Marijuana Business Magazine April 2019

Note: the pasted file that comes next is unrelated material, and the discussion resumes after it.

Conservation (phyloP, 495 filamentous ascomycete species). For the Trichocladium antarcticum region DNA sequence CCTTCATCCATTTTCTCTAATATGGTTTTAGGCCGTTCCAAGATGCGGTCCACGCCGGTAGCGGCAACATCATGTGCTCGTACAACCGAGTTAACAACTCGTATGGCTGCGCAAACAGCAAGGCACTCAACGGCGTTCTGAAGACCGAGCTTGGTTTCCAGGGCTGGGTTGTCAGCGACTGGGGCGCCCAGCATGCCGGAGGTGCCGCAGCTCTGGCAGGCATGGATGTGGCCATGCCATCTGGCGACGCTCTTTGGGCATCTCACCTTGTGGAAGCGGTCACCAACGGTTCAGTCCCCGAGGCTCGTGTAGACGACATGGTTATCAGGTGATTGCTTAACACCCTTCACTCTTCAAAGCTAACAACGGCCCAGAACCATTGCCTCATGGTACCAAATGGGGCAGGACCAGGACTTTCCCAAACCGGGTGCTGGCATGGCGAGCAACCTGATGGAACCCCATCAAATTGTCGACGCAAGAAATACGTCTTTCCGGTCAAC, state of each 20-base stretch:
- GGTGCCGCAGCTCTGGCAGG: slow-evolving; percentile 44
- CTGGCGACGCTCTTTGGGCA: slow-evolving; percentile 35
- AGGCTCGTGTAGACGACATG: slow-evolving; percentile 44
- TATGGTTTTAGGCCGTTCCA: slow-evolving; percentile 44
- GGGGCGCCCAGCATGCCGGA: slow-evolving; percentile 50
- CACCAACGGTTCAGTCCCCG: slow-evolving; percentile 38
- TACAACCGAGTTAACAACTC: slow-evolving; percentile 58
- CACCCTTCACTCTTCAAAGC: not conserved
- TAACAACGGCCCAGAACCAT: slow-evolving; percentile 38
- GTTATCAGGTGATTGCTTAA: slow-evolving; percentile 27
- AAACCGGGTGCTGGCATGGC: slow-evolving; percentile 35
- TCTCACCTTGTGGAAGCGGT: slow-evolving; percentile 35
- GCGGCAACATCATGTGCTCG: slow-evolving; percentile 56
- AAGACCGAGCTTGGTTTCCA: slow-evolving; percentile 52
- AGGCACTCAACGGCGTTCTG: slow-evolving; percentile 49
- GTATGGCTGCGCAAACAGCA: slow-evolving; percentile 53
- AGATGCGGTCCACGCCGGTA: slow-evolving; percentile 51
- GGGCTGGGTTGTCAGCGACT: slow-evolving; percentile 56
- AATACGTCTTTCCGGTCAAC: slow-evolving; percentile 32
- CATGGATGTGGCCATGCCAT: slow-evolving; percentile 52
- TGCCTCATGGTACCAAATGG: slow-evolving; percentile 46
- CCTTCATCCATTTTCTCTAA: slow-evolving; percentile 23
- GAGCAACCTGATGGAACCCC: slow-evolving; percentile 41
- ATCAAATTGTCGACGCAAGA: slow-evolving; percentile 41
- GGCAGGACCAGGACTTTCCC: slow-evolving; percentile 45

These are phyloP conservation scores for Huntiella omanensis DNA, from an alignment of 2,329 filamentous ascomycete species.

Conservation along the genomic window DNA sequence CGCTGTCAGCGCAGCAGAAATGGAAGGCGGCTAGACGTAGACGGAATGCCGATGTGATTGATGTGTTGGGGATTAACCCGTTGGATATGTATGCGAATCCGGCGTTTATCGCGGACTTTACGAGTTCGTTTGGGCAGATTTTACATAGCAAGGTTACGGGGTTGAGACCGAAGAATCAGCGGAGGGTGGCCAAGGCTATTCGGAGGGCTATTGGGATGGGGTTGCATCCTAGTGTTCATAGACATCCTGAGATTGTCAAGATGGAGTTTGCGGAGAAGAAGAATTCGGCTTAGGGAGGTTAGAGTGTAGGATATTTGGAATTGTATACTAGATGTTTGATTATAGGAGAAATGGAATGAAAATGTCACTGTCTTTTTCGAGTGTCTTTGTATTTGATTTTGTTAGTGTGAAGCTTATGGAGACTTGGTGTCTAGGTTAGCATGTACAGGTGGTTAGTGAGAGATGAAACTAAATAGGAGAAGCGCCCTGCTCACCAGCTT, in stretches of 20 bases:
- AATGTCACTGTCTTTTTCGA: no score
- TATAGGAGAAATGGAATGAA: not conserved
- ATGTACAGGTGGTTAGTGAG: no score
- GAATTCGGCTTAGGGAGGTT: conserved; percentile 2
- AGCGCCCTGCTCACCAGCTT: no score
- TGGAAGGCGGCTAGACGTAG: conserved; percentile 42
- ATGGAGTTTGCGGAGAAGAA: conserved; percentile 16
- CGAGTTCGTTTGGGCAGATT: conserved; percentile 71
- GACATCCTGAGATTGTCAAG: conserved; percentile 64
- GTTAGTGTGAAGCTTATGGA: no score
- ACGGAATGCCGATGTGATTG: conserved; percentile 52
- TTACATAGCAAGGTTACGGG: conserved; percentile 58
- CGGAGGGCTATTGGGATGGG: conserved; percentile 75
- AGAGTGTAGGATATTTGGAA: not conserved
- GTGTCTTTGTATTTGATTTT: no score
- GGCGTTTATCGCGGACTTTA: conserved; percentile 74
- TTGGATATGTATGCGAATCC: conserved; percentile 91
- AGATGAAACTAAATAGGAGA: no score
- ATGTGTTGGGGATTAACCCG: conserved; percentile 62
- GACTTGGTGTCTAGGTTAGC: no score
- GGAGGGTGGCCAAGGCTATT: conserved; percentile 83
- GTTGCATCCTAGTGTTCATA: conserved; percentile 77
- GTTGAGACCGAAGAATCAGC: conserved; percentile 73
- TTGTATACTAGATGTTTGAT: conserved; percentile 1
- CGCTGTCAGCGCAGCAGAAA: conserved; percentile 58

Marijuana Business Magazine | April 2019 108 “What people tend to call Kush nowadays doesn’t really have anything to do with the Hindu Kush mountain range (in Afghanistan),” he added. But don’t be fooled by a plant with a lot of crystals, or trichomes. Just because the flowering part of a plant outwardly looks to contain a lot of resin doesn’t mean the inside of the leafy plant material will. “Some of the best plants that we’ve ever come across for the extraction process aren’t very outwardly resin- ous,”Hague said. “But they do produce quite a bit more on the extract end.” Frencis Perret Gentil Jr., cultivation adviser for Canna Advisors in Boulder, Colorado, also begins by selecting the best genetics. “Acquiring genetics from a stable producer or acquiring cuts from someone you know has stable genetics is going to be No. 1,” he said. “Understanding the specific pheno- typical traits that you’re looking for will be your starting point for any facility that’s producing for concentrates.” Perret Gentil agrees that Kush strains, as well as OGs, should pro- vide consistently good results. Thorne also goes for OGs if he’s extracting for cannabinoids and general high-potency concentrates such as distillate. If he’s looking for terpenes for product such as live resin, he’ll select his genetics based on how a plant smells. Fruity aromas in strains such as Grape God and Pur- ple Punch usually equal good terpene yields, he said. “It’s all about selection at the beginning of the process and the breeder’s work,” Thorne added. Have a Favorable Growing Environment While the genetics typically drive how much resin a plant creates, the culti- vation environment can help to refine and finish the process. Thorne uses a tightly controlled greenhouse climate to help generate large resin heads. He’ll start his plants with a warmer, wetter room, then trend toward cool and dry to finish the growth cycle. “We can really see large returns of oils in a very tightly controlled climate, where we’re really able to steer the crop and finish it effectively,” he said. Perret Gentil agrees that your second-most-important focus should be your cultivation methodologies and techniques. “Properly being able to care for plants will affect the total amount of yield and potency as well as terpene production,” he added. “If you don’t have solid (standard operating procedures), you’re really going to struggle to produce consistent, quality products from the genetics you’ve acquired.” One way to dial in your production is to formulate and tweak your nutrient supplements to ensure high yields, Perret Gentil added. Finishing Moves Can Have an Impact Once you’ve selected the right strains and grown them properly, it’s impor- tant to shepherd them through the last stage to provide the best possible plant material for extraction. At Acreage, Hague likes to harvest his extraction-designated plants slightly earlier than flower for retail shelves. He’ll fresh freeze his cut plants immediately by placing them in a freezer rather than drying, curing and trimming them. Doing it this way preserves some of the terpene content for live resin and helps to reduce labor costs. Acreage can skip paying an army of trimmers, for one. Hague also recommends that grow- ers re-create the “whole-plant experi- ence” within a facility by lowering the maximum temperatures at the end of the plant cycle to help preserve terpenes in the extracted oil. Thorne takes a similar approach and finds harvesting early helps to preserve the terpene profile, or, “that nose that everybody appreciates.” While the total amount of oil recov- ery might be less if the plant hasn’t grown as large and dense, harvesting early retains the aromatic qualities of what the live plant smells like, Thorne added. The timing of your harvest is crucial, according to Perret Gentil. He advises having an adequate number of workers on hand to cut and trim dried product. Without a properly managed schedule, producers risk allowing plants to age out of their peak trichome production time frame. Philip Hague is director of cultivation at Acreage Holdings. Courtesy Photo Frencis Perret Gentil Jr. is cultivation adviser for Canna Advisors. Courtesy Photo Best Practices In Cultivation | Bart Schaneman